The attacks continued this way for a time, with no murders being committed. But in May 1977 he threatened to kill his next two victims. He didn't kill anyone, however, until February 1978, almost a year later, when he killed a couple who were out walking their dog. It appeared there was a confrontation and the couple had fled, but the attacker shot them.
He went back to his attacks, no further murders, but he disappeared from the area after an incident where a couple managed to escape in October 1979. When the woman screamed, he fled. At this time, he had committed at least fifty assaults in the area.
Original Night Stalker
An attacker showed up in Santa Barbara, his first crime the murder of a couple in their home on December 30, 1979. He brought a white German shepherd with him, which would be reported at later crimes, as well. He stole a bike from one of the neighboring buildings. The East Area Rapist was reported to have gotten around on a bicycle, as well.
|Composite sketch from 1977|
His last crime was committed in May 1986 when a woman whose family was on vacation was raped and bludgeoned to death. The Original Night Stalker's murder rate was at least ten, according to the crimes definitively tied to him.
So what happened to him? Was he arrested. This seems unlikely, because legislation was passed (at least partially due to this case) that allowed for the collection of DNA for anyone committing a felony in California. No inmates have had matching DNA.
Did he move to another state? His information was sent out country-wide, due to how extreme they were. He'd stuck by a type through several moves, riding a bicycle to the scenes of the crime, taking along a white German shepherd, wearing a ski mask, carrying a gun, and using the same type of twine. While it's possible he could have changed everything, is it probable? Or might the process have been as important as the act?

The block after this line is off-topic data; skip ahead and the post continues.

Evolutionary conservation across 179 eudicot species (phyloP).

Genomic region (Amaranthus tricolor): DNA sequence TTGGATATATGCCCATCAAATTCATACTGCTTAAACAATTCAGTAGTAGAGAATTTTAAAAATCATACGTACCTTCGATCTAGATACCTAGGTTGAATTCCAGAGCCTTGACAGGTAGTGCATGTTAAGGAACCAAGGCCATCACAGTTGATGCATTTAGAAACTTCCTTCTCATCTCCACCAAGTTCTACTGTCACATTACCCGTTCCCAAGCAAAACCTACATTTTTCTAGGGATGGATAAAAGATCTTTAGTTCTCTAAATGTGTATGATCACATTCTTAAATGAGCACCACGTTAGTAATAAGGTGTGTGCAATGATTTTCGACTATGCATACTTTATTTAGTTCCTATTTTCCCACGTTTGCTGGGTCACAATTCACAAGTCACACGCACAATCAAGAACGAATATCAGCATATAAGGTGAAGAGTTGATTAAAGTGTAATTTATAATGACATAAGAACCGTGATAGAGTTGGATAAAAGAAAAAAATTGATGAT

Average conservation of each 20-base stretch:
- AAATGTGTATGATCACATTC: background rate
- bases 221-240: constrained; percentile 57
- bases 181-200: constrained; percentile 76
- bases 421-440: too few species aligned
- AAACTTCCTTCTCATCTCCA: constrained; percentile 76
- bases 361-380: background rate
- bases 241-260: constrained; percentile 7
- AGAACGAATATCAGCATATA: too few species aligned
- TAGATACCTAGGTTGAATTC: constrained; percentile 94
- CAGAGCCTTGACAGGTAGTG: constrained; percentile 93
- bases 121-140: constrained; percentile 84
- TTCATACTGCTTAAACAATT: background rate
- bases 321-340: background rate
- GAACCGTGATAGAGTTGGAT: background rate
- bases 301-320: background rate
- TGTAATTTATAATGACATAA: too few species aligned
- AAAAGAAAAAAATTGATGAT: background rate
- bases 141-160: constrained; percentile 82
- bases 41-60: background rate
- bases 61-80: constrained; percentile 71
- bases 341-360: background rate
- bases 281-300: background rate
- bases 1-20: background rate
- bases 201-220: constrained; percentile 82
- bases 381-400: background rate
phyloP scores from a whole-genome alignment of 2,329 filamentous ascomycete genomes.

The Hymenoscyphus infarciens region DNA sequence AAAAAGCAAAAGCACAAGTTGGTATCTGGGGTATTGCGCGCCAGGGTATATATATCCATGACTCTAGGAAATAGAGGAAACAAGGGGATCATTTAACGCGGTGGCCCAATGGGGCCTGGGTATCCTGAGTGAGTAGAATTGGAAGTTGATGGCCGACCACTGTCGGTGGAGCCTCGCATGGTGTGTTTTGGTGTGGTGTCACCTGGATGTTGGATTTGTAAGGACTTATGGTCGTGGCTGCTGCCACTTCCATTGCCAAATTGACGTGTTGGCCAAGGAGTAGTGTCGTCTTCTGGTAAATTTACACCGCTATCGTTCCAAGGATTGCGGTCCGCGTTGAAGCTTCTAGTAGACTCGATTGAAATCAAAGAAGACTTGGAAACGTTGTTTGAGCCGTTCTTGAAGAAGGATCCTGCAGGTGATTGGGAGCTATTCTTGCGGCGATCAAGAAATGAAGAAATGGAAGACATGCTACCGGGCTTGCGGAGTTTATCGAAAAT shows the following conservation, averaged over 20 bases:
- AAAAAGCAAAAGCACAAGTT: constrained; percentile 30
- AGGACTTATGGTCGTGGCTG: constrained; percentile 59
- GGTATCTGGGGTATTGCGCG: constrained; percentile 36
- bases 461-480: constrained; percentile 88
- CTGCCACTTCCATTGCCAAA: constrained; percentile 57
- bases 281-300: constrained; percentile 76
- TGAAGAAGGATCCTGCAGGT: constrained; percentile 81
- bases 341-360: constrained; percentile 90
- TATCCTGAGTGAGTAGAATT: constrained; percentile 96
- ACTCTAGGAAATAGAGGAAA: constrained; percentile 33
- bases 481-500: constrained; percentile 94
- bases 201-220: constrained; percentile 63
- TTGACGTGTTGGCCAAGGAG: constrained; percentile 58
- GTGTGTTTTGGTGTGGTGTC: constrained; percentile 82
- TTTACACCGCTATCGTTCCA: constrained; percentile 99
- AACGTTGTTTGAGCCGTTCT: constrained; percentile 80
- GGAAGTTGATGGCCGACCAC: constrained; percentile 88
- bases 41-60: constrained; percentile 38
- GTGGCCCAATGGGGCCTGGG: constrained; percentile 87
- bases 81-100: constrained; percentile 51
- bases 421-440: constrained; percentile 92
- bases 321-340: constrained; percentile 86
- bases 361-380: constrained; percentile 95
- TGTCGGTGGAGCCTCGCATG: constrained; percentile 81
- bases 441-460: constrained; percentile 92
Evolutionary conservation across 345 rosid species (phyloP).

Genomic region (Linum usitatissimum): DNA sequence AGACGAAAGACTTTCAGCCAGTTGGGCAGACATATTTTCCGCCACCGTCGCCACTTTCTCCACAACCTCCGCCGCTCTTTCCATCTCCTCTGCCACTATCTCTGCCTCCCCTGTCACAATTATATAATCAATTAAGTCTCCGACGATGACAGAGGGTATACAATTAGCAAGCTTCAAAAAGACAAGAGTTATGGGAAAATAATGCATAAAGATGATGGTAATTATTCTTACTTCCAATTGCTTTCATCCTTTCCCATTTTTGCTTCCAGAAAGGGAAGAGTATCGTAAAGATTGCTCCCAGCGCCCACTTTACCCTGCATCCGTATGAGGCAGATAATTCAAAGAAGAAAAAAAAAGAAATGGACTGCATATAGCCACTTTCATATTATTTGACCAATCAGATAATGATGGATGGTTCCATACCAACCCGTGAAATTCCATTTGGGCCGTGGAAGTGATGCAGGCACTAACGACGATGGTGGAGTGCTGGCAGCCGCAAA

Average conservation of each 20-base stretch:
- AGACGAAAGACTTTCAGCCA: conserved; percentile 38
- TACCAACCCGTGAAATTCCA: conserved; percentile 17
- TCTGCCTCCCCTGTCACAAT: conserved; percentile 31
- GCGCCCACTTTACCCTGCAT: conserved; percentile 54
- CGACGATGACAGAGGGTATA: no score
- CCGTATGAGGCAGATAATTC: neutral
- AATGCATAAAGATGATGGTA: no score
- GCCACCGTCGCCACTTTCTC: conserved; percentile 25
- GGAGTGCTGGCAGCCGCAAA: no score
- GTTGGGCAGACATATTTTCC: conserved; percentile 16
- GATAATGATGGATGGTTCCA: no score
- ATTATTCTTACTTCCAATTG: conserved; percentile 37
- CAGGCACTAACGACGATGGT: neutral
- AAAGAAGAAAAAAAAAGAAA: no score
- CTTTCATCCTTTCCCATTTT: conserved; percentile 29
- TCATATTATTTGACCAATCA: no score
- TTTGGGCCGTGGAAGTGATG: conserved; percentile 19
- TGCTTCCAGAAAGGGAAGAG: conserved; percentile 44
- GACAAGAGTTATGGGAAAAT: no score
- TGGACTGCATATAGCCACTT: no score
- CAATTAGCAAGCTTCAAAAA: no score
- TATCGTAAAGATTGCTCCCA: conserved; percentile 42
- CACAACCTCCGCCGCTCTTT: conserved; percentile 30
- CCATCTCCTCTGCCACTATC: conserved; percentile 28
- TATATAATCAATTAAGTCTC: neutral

Did he move out of country? It's entirely possible.
Was he killed? This is another strong possibility. Perhaps he died during his next robbery and wasn't connected to the other crimes, though this seems unlikely. But what about a car accident or some other unrelated type of death? His DNA wouldn't have been tested and compared to the Original Night Stalker's unless there was some valid reason to do so, so his death could have gone unnoticed.
Did he commit suicide? This has been suggested as only a vague possibility, as he didn't seem the type to do so, as far as profilers were concerned.
Due to the 2011 DNA results tying him to some of the murders noted above, the case has been reopened and is active, though they are referring to him as the Diamond Knot Killer, due to the knots he used to restrain his victims. There's actually a website dedicated to it, clearly going over the various crimes committed in the hopes that someone, somewhere, will have information for the police. They feel he'd be in his 40's to 60's, or thereabouts, and they offer not only physical descriptions, but also a voice recording from a message left to
People like this don't just stop, though. They don't escalate like this and just suddenly lose the inclination to commit these types of crimes. Something must have happened to force him to stop, whether it was incarceration, a move that took him out of the area that had his DNA and knowledge of his crimes, or death. Like Jack the Ripper, we'll probably never know, but it's interesting to speculate. Several men have been accused over the years of having been the Original Night Stalker, but each has been proven to be innocent, either by DNA or by having been out of the area for some of the crimes.
What do you think? What was it that stopped the Original Night Stalker? What type of job might have allowed him to move so easily from area to area, or forced him to move (it's been speculated that he had police or military training)? Or do you think he just got bored and stopped?
May you find your Muse.